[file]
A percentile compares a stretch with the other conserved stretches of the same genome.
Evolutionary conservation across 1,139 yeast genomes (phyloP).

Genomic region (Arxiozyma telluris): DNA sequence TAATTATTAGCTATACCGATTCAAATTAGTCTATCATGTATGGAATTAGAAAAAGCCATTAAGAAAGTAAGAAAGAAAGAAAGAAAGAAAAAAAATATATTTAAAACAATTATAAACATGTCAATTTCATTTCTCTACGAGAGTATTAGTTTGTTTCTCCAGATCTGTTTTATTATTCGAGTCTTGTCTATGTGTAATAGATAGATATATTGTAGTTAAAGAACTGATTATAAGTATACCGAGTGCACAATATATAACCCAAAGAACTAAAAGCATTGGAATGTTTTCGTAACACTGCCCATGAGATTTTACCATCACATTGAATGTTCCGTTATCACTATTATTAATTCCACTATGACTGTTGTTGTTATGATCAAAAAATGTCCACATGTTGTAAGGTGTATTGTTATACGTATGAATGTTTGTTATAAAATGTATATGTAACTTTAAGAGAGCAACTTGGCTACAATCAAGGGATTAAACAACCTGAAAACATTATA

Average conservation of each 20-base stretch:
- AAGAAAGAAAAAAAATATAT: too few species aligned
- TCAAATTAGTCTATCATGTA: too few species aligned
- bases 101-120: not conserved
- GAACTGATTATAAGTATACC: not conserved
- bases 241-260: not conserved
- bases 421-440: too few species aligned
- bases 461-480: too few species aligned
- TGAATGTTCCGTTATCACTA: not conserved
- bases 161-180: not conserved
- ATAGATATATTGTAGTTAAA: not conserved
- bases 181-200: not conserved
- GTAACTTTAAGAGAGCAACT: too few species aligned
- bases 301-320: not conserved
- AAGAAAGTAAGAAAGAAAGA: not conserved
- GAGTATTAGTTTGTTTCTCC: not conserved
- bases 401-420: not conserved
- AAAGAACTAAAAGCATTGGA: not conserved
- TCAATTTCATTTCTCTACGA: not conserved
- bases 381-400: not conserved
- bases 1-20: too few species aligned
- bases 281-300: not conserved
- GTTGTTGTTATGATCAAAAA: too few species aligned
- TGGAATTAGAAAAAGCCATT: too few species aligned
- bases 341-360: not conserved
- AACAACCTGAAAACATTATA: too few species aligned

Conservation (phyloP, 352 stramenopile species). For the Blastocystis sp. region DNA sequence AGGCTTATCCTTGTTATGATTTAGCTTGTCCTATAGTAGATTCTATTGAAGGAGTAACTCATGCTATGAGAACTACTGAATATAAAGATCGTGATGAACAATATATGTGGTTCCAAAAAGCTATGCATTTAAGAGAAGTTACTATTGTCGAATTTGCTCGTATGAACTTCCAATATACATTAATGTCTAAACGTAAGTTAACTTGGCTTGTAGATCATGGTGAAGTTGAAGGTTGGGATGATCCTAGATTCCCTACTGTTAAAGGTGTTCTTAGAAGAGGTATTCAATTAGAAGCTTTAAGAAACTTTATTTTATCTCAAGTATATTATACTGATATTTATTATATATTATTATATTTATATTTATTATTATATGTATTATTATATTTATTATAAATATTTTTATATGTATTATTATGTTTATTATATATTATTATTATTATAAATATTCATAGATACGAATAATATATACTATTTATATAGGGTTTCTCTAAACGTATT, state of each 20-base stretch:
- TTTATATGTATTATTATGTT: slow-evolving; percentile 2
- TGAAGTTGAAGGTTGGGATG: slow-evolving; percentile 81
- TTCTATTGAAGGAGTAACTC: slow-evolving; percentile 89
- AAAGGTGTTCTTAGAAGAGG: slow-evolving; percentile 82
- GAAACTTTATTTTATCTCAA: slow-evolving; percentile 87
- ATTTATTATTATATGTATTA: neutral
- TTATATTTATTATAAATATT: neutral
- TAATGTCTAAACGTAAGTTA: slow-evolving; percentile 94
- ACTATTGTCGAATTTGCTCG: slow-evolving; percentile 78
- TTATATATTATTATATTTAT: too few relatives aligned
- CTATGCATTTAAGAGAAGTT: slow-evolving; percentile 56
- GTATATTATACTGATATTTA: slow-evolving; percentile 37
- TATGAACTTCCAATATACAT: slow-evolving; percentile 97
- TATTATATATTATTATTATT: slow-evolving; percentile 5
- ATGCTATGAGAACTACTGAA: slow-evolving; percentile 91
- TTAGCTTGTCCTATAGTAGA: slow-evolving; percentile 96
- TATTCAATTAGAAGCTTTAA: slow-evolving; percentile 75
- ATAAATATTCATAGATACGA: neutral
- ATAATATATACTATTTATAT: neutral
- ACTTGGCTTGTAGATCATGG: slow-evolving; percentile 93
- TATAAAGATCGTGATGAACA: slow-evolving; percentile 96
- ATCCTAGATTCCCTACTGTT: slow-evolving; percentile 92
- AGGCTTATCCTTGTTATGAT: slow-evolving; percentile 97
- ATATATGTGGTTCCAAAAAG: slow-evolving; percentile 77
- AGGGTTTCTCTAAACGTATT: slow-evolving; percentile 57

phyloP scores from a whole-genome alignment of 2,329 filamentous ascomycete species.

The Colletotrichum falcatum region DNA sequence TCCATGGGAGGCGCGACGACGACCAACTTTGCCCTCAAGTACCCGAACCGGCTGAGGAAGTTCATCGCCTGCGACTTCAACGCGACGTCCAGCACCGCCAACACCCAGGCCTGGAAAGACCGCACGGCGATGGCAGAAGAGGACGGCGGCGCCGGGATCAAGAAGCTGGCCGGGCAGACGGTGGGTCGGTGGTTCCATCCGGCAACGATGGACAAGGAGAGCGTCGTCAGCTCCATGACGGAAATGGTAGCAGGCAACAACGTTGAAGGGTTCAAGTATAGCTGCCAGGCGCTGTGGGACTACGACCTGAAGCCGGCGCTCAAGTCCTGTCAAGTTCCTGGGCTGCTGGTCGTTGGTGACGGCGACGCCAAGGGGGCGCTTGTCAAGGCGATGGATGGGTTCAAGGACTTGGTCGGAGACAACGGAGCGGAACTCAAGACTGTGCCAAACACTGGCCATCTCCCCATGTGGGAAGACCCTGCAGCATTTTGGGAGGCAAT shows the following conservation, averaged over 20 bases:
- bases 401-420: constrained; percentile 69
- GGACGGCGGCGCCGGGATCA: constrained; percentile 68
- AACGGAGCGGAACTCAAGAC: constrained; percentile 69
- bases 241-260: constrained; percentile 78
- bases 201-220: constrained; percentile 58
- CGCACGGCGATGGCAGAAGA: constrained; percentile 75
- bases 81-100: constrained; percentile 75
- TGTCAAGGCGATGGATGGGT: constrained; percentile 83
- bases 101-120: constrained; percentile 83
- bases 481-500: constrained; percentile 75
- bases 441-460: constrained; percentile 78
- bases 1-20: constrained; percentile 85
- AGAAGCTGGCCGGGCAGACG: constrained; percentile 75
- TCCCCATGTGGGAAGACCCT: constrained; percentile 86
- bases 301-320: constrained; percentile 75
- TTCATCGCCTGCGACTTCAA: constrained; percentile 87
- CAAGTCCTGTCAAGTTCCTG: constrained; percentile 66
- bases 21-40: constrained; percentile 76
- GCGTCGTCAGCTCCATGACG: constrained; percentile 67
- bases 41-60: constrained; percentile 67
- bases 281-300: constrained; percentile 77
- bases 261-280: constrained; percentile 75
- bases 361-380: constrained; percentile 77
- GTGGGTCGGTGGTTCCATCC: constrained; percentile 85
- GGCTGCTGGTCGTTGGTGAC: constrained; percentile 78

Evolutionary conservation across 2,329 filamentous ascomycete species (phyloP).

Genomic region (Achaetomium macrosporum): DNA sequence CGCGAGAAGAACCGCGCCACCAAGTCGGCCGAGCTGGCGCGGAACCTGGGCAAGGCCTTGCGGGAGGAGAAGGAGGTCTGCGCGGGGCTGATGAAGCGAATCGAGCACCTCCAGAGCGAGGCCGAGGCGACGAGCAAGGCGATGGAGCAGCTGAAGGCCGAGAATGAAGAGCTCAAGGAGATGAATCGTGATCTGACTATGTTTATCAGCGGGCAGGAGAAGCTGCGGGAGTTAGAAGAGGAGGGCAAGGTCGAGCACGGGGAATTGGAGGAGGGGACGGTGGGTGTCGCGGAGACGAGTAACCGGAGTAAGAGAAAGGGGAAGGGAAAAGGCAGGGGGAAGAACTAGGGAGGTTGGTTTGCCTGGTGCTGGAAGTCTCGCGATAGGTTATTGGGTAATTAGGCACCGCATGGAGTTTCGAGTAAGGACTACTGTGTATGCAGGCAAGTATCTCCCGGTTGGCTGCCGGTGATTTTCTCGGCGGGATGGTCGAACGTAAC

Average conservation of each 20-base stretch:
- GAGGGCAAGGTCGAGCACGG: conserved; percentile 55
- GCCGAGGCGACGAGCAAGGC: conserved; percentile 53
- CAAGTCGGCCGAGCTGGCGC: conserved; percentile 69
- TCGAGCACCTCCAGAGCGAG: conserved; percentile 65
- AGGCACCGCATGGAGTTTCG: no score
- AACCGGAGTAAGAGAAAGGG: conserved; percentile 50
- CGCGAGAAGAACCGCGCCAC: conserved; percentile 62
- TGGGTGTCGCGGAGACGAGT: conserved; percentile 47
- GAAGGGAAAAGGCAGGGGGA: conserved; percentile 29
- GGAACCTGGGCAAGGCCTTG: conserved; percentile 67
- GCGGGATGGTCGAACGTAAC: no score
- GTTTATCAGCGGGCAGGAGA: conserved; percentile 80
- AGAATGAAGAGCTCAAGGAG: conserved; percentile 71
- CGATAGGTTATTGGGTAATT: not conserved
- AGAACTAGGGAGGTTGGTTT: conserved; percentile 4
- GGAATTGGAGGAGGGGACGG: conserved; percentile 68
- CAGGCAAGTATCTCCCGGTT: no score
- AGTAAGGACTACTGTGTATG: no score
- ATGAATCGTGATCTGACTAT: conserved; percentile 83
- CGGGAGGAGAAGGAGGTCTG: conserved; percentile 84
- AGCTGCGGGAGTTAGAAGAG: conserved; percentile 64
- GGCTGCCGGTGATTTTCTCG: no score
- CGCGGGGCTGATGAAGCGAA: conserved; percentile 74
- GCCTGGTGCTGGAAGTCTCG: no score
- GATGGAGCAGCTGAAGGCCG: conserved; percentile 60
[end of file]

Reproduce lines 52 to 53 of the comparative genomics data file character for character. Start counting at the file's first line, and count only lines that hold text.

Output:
- ATCCTAGATTCCCTACTGTT: slow-evolving; percentile 92
- AGGCTTATCCTTGTTATGAT: slow-evolving; percentile 97